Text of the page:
She noted that the report shows that the Westlands and Kern Water District mega-growers are engaged in "unsustainable growing of permanent crops on arid land, and that the governor’s Peripheral Tunnels don’t address this root cause of the state’s water problem." 

"The San Joaquin Valley’s complicated system of moving water around depends on maintaining water levels and flows in the Delta-Mendota Canal and in irrigation canals," according to Barrigan-Parrilla. "But groundwater overdraft in parts of the region is causing the land to subside and the canals to sink. One dam and canal in western Madera County are sinking six inches a year, so the dam won’t be high enough for gravity to push water down the canal." 

An engineering geologist with the Department of Water Resources says that two areas subsided up to a foot a year for the past four to five years. A USGS hydrologist says the lining of the Delta Mendota Canal is actually buckling in some places. One canal has lost 50% of its capacity due to subsidence, according to Barrigan-Parrilla. 

"Yet, water rate payers are being asked to subsidize construction of the Brown Administration’s peripheral tunnels so that big corporate agribusinesses in the San Joaquin Valley can prop up its unsustainable economic and environmental model," she explained. 

“How can California water ratepayers be expected to pay for the construction of the Peripheral Tunnels when the state’s existing water delivery infrastructure is breaking down?” said Barrigan-Parrilla. “Exporters have spent millions of dollars creating a public campaign that they are the victims, and that the Delta is the weak link, but these water takers were never supposed to plant permanent crops."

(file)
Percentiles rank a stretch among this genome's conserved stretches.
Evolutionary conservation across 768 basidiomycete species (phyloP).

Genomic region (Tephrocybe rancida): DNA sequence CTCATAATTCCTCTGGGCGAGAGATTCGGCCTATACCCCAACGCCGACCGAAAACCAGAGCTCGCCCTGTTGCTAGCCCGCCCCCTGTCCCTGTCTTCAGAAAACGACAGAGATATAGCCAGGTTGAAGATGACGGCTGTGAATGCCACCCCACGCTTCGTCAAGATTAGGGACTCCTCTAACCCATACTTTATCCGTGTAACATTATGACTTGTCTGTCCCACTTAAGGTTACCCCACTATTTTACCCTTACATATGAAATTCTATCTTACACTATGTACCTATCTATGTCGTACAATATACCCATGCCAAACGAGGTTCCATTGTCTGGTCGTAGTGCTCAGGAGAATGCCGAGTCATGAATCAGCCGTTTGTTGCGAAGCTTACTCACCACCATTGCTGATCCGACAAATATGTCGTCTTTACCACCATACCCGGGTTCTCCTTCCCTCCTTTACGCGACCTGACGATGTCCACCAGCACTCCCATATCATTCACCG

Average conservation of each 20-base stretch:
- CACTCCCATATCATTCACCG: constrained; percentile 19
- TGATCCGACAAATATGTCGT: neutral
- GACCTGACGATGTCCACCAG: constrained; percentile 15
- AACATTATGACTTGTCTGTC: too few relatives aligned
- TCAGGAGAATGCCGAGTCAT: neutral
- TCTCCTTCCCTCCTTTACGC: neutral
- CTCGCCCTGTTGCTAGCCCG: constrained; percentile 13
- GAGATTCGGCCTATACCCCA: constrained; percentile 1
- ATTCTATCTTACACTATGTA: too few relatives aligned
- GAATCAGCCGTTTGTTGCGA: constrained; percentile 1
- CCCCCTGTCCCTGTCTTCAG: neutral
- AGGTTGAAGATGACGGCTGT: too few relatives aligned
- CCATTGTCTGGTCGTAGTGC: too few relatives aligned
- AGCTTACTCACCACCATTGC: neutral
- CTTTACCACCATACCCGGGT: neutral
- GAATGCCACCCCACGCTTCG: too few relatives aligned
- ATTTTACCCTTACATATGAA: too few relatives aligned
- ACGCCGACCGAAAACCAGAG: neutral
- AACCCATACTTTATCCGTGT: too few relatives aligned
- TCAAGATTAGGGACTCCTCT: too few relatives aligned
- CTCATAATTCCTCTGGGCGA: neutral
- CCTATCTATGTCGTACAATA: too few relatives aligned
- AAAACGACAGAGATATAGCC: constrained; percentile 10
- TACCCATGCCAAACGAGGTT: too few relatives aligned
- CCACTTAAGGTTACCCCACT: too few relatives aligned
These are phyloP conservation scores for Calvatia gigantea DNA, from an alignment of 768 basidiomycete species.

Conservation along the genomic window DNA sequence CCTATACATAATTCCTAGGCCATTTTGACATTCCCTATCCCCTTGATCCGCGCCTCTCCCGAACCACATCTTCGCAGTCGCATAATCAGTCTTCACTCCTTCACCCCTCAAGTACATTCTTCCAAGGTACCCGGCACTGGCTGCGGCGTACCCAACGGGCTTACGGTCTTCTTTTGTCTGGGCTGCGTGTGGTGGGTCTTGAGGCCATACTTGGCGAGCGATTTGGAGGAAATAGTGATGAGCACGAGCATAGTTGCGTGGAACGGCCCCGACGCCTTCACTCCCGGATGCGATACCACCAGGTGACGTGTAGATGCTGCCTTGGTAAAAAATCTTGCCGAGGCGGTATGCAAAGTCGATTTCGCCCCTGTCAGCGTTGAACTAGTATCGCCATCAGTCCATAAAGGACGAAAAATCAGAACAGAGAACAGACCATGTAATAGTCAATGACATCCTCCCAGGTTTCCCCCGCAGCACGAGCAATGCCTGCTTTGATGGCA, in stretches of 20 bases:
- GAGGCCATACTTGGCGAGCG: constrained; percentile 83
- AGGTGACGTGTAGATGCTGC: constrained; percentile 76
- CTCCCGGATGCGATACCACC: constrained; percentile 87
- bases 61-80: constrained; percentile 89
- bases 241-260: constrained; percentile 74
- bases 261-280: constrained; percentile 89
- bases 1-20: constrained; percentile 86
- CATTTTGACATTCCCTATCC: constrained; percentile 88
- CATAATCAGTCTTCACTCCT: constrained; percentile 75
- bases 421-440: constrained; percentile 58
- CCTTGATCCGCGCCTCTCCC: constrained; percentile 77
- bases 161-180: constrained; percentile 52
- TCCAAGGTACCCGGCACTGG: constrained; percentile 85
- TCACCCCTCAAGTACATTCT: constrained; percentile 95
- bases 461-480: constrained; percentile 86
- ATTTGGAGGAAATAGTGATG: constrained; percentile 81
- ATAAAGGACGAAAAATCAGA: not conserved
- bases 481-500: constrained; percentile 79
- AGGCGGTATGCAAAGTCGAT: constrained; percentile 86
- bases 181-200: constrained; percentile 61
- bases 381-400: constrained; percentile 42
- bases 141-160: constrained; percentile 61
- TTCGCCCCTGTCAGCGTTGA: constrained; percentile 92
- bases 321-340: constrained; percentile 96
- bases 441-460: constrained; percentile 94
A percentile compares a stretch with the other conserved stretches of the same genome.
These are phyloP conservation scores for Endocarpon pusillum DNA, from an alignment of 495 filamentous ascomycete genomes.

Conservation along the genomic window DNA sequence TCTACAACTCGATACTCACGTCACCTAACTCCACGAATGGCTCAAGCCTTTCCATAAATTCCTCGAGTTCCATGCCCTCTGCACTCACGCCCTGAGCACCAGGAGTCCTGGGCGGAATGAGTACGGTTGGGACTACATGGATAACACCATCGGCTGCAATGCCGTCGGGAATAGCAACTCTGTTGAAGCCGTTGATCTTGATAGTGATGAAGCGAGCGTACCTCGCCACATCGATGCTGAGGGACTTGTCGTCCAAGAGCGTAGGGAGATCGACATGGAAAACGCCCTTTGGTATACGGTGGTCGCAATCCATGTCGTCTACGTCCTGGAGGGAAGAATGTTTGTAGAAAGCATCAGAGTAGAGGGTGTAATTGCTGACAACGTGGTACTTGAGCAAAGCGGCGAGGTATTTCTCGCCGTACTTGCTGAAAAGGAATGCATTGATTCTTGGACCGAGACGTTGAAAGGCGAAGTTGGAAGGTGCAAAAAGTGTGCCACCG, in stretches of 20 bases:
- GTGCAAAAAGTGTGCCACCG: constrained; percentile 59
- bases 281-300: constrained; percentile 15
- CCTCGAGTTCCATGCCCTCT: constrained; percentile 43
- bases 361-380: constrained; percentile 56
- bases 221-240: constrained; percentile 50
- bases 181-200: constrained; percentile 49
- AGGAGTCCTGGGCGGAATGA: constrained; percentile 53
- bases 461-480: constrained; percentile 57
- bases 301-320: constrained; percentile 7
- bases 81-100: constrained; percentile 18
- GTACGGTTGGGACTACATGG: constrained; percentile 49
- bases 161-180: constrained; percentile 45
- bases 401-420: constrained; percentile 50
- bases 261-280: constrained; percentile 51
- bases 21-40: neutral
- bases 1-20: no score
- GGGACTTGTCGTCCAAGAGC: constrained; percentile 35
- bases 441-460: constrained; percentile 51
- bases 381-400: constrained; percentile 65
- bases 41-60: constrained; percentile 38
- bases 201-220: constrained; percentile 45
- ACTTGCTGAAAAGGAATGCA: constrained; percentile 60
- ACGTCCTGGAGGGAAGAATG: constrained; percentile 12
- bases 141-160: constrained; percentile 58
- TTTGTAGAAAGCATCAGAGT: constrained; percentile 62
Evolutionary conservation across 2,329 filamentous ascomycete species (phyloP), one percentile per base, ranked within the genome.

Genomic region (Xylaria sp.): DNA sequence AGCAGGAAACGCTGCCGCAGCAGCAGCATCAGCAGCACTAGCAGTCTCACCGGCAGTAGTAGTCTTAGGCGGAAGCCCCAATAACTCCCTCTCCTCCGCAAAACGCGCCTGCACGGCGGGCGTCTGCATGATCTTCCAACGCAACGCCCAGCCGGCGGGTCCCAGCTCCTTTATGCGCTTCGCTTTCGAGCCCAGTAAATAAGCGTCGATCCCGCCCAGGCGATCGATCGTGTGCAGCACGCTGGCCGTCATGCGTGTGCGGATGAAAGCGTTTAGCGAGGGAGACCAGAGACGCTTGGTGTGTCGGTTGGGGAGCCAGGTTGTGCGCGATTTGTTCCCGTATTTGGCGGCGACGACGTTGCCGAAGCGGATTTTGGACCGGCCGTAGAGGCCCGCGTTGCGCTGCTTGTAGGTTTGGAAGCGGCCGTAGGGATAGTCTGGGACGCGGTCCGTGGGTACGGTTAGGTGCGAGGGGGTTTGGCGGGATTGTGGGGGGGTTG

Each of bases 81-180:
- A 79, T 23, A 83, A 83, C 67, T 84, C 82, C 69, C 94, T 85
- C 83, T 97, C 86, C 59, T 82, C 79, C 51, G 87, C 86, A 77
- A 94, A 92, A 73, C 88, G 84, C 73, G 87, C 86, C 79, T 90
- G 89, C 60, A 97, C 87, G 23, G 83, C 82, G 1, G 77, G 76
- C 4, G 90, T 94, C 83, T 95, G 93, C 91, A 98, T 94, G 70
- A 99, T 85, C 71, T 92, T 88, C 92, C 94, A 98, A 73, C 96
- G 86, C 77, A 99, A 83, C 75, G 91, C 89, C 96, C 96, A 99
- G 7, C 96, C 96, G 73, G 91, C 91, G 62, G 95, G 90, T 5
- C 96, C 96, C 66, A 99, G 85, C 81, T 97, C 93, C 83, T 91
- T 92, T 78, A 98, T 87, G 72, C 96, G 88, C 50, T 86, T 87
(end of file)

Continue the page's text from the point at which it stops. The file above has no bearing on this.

Barrigan-Parrilla concluded, "They’ve exhausted their own groundwater supply, and now they are coming after the Delta and upstream rivers to support farms that are not environmentally and economically sustainable. Sending them water is like enabling a drug addict. Is the state’s entire water supply to be sacrificed for almonds to export to China?"

The construction of the $54.1 billion tunnels would hasten the extinction of Sacramento River chinook salmon, Central Valley steelhead, Delta smelt, longfin smelt and green sturgeon, as well as imperiling the steelhead and salmon populations of the Trinity and Klamath rivers. 

However, the way the state and federal governments are managing Delta water, many of these fish could become extinct before construction of the tunnels ever begins. The 2013 Fall Mid Water Trawl (FMWT) abundance indices recently released by the California Department of Fish and Wildlife reveal that populations of Delta fish are only a small fraction of their historical abundance before Delta water exports began. 

The indices for Delta smelt (7), striped bass (23), threadfin shad (70), and American shad (135) were the second, second, third and second lowest, respectively, in the 46 years of the survey. The index for longfin smelt (36) was comparable to the very low indices of recent years. 

Delta smelt, striped bass, longfin smelt, American shad and threadfin shad populations in 2013 have plummeted 98.9, 99.6, 99.7, 89.1, 98.1 percent, respectively, from the average of the initial six years of the survey (1967-1972), according to Bill Jennings, Executive Director of the California Sportfishing Protection Alliance (CSPA) and a board member of the California Water Impact Network (C-WIN) and Restore the Delta. The Sacramento splittail index was not released, but the 2012 September-October index was zero. 

Massive water exports to corporate agribusiness interests on the west side of the San Joaquin Valley, combined with increases in toxic chemicals and invasive species, have resulted in these fish population collapses, according to state and federal scientists. 

Yet Brown is not only promoting the construction of the twin tunnels, but on September 20 signed legislation, Senate Bill 4, giving the green light to the expansion of fracking in California. This will only result in increasing pollution of already contaminated ground water and surface water resources with the toxic brew of fracking chemicals that oil companies refuse to disclose.